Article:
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a very new type of power that is walking the face of the i think it is easy to forget, you know, a time, even before all of our lives were ruled in a sense, way all of the technologies and yet when i talk to young people, i'm encouraged by the sense that they don't think all of the inevitable. and they are actually lives deterministic that i am. when i think about technology, when i hear that talk about their changing perceptions towards facebook towards social media, how they're becoming critical of it and how they're becoming more literate consumers in terms of reading the terms of service in terms of trying to make sense of our technical, legalistic language. i think that gives me hope that people can become more active consumers and participants think that it's really important for us as we're
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thinking about the issues that they're pushing. he's and the challenges at knology present to remember that human being, our core part of this and human nature is very teresa. and it's very repetitive. we've actually been here before with other forms of communication technology. when you think about radio and the role that radio played, for example, in the 2nd world war, when you think about the launch of television and the fears around advertising in the theater around how television will change societies. these are all conversations that have actually happened in the past. and so for me, the big lesson is, let's learn from what has already happened in the past. let's not be afraid to look back. there is nothing radically so radically different about internet technology that human beings haven't really grappled with before. teach, you know, you can watch english streaming live and i do 2 channels. plus thousands of our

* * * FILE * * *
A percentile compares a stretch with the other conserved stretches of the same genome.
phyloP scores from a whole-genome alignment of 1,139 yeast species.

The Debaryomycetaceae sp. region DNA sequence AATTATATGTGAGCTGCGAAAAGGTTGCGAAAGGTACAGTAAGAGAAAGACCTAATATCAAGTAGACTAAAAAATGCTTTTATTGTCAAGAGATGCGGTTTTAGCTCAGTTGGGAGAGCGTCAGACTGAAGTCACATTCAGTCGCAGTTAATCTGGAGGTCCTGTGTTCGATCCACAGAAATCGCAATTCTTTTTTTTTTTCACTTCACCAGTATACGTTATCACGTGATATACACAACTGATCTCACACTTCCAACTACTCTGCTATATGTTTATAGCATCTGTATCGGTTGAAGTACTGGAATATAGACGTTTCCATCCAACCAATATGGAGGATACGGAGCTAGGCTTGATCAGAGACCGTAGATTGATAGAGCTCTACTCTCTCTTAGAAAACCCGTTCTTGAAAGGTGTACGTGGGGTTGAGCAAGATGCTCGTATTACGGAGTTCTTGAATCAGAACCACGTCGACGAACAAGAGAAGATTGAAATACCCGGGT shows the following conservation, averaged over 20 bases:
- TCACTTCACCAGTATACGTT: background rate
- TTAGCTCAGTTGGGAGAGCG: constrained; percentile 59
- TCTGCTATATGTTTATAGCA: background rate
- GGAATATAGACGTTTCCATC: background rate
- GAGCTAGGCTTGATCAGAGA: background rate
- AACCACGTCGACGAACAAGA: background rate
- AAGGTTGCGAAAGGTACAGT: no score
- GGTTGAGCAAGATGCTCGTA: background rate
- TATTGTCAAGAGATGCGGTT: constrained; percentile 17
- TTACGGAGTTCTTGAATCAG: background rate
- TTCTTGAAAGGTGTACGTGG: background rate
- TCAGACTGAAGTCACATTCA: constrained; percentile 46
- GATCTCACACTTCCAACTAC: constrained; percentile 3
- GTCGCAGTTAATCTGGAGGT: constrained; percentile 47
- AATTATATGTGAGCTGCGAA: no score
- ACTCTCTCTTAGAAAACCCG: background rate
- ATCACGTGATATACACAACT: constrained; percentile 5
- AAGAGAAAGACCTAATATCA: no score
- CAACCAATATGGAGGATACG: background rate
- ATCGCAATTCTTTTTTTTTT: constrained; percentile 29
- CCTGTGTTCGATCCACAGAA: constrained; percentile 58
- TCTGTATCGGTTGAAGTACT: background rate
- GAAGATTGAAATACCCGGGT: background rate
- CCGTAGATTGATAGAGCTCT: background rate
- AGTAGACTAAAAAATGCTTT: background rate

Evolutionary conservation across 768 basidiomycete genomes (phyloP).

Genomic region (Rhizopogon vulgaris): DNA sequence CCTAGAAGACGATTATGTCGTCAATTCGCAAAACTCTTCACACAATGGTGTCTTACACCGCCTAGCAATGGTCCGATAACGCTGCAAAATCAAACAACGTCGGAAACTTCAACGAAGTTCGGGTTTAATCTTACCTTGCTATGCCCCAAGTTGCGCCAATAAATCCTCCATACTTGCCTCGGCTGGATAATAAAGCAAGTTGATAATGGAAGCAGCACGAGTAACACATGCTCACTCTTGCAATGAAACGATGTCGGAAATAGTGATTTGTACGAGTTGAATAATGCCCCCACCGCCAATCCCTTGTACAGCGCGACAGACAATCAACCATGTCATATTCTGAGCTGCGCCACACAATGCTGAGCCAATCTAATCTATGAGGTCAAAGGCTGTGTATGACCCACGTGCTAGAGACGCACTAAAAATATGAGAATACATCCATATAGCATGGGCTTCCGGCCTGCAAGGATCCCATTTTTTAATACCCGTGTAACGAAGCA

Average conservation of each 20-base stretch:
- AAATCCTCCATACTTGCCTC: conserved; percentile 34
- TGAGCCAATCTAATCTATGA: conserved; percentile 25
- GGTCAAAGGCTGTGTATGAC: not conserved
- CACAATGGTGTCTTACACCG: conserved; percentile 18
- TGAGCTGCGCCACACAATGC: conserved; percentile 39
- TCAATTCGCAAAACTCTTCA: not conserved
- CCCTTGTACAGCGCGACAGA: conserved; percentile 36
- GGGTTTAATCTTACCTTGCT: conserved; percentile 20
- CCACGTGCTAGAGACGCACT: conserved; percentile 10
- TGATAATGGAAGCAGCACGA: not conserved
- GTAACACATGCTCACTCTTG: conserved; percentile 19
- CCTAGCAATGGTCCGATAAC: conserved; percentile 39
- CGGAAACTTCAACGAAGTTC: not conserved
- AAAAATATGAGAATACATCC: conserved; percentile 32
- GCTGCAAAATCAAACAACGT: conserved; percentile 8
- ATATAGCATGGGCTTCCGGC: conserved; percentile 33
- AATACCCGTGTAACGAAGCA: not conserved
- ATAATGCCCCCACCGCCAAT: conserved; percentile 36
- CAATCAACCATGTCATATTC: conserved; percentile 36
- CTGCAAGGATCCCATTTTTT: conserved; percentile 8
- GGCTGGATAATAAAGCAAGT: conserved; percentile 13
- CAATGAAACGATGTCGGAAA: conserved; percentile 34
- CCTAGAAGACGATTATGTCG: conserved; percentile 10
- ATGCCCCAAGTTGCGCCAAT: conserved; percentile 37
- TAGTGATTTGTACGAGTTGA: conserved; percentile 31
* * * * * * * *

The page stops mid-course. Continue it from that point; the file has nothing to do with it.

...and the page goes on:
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programs. award winning documentaries, and get new support. ah, subscribe to youtube dot com, forward slash al jazeera english trailer. aboriginal children as young as 10 being arrested and locked up. in the 1st of 2 special report, $11.00 east investigates trailers indigenous incarceration crime. on al jazeera, the news news news. news.
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news. me . the we're going to we're going to break in now to bring you an event out of cobble. this is a live event with the top bon spokesman's. i believe my jad, he's been speaking at a, an event called the end of the us withdrawal in afghans. the company is. 5 gone and so on and also to the mind i'm not going to resources from i'm going
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to find out. i don't want to good him that jen. microwave mcglenn, this is robyn mac away. didn't to get past the better that that's a monday for them. when they might have gotten medic, i'm not coming up got a wireless country, but they didn't listen to him up to them and what was it down because he was see soon. well him but all the things to come. i had a lot my the me cannot my hold on just a little money that one on the hope that a if a home, the stuff you know that it will be the, this is the move by, by the with, with the you read the book. i how you want to see what because of the marketplace. they say, well, he's
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a nuclear mr. human look up on sunday the year and he didn't listen to them. they can get on and they also found some kind of customer bucket. i was funny minutes ago, was that a little bit of credit? why some of them up lower, some of them, and then shed america easy as soon i'm going to break out for hon scott, this is done about me, but i know the medical and the policy make, i didn't get that should be done here. let the be the 33 by the on the left, the other day, the tour. let's if you know it could be this was the understand last night it was our nation war by sherman that he, i was fighting them for years. yes. you have because like it is, well gosh, you can for them, you know, but tomorrow maybe like till each and every i've gotten to send you the hard. i say
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i think it was them whether those high c.